TikTok vs. Byte

Which looping video app is best?

Looping videos have been searching for a home since Vine went offline in 2017. Many platforms have offered a place to stay, but only two seem to be a perfect fit. TikTok and Byte have been showing themselves as the perfect platform for looping videos to settle down, but which platform will get the bid?

Background

TikTok was first introduced to the world as a short video app that encouraged lip-syncing with audio. The app merged with Musical.ly in 2017 to create a bigger and more wide-spread demographic. Today TikTok has over 500 million users, and had even surpassed other popular social media platforms on the app store. As a user of the app, I’ve noticed that the users are mostly kids ages 9–18. Older users don’t seem to get the same engagement as the younger creators. Having a younger demographic isn’t necessarily a good thing, but it’s not a bad thing either. Younger users have the potential for band loyalty, and may stay with an application until the very end. However, the short attention span of many young users may cause the platform to suffer in numbers in the future.

Byte is a new looping video app created by Dom Hofmann, the creator of Vine. In 2018, Hofmann announced that he wasn’t done creating and wanted to build a new video looping app. Flooded with positive feedback and responses, Hofmann opened the Community Forums to a select few who expressed interest. The Forums became a place to express ideas, and collaborate on what we wanted to see in the app. The Byte app has had two beta roll-outs, both very successful in projected numbers. In its final state of beta testing, Byte has more activity than Facebook Lasso.

Personal Experience

While Byte has been in beta testing, TikTok has been pulling users and coined itself as “the new vine”. TikTok users have found themselves at media conventions (VidCon), and in various compilation videos on YouTube. Byte users have been patiently holding out for the release of the 6.5 second looping app. As a beta tester and member of the Byte Community Forums, I wanted to hold out for the release of Byte, but I needed my short video fix. I downloaded TikTok to share my creativity and connect to quickly discover how young the demographic was.

Uploading content to TikTok was a gamble; some days I would have a bot comment a laughing emoji, and other days I’d have a 12-year-old comment “ur not funny, go away”. I knew that my content was funny, but not for the demographic I was in. I wanted to connect with other creators, but couldn’t seem to find any over 18. I believe that comedy, as well as sense of humor, evolves over time, and unfortunately my humor was too evolved for the young users of TikTok.

On Thursday, September 19th, 2019, Byte beta opened to select members of the Community Forums. Thankfully I am one of those select members. I am pleased to share that the app is so far everything I could want and more. The 6.5 looping videos and community are all I could have ever asked for. I feel validated, seen, and heard through the content that I am creating and the interactions I am making. With videos being 6.5 seconds, users get to witness the root of humor; and if a particular byte wasn’t your favorite, you only wasted 6.5 seconds on it as opposed to 15–1:30 on TikTok.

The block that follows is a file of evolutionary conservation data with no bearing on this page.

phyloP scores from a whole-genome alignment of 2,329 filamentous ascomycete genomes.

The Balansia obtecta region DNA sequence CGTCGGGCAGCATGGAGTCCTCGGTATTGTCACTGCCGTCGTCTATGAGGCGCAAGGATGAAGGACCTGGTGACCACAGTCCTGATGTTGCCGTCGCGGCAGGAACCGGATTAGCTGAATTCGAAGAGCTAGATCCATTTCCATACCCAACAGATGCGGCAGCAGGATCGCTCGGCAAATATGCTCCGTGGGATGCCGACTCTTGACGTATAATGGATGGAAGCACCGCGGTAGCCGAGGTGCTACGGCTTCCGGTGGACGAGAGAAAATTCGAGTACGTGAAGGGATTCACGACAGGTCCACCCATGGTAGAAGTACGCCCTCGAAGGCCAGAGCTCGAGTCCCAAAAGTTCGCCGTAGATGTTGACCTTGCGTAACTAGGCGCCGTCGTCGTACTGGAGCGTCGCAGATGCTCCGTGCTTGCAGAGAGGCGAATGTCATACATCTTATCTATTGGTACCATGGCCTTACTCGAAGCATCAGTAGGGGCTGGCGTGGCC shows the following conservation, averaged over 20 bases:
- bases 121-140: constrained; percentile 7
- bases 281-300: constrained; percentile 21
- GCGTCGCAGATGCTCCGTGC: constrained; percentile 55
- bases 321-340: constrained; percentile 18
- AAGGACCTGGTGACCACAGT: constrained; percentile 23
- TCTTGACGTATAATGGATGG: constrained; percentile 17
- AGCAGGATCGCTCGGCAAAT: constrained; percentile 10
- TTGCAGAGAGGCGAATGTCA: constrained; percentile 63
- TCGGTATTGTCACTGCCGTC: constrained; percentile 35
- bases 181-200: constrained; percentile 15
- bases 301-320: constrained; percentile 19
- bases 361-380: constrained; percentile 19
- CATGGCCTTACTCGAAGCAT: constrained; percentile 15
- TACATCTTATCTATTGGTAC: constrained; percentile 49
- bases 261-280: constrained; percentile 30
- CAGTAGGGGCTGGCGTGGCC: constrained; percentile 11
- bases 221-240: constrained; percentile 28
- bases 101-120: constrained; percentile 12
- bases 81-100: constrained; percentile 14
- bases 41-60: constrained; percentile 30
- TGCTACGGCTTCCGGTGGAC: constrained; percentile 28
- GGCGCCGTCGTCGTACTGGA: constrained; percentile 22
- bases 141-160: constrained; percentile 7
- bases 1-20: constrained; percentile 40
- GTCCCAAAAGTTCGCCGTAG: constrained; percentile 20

When everyone’s super, no one will be.

TikTok not only provides an opportunity for longer videos that are good, it provides an opportunity for bad videos to be longer. TikTok also provides users with multiple in-app effects from transitions and editing features, to filters and sound audio. I cannot tell you how many videos I’ve seen on TikTok with the same sound, same filter, and same editing, just by different people. Byte on the other hand is only 6.5 seconds and doesn’t provide the editing and extra features. If you want sound in your byte, or an effect or filter, you have to do it yourself.

Dom Hofmann said it best himself “adding new features doesn’t always mean more creative possibilities: sometimes it means less”. It’s practically impossible to express your individuality and creativity when everyone else is doing the same thing. It’s even worse when following your own path makes you an outcast among creators.

This is one of the most popular TikTokers, he is known for his “editing skills”, and by editing, I mean his use of editing in-app.

This is a Byte chain for September 21st that allowed collaboration, connection, and creativity. No edits were made in app, and each user added their own individual flair. You can see how each user spent time on their part, or allowed themselves to have fun. I put this chain together and am so pleased with how it turned out.

While they may be two separate examples from two separate platforms, the idea remains the same. Creativity thrives in limitation, and community thrives in individuality. While TikTok and Byte may be just starting their feud, I have a strong feeling that it will be a short battle with Byte coming out on top.

References:

https://mediakix.com/blog/top-tik-tok-statistics-demographics/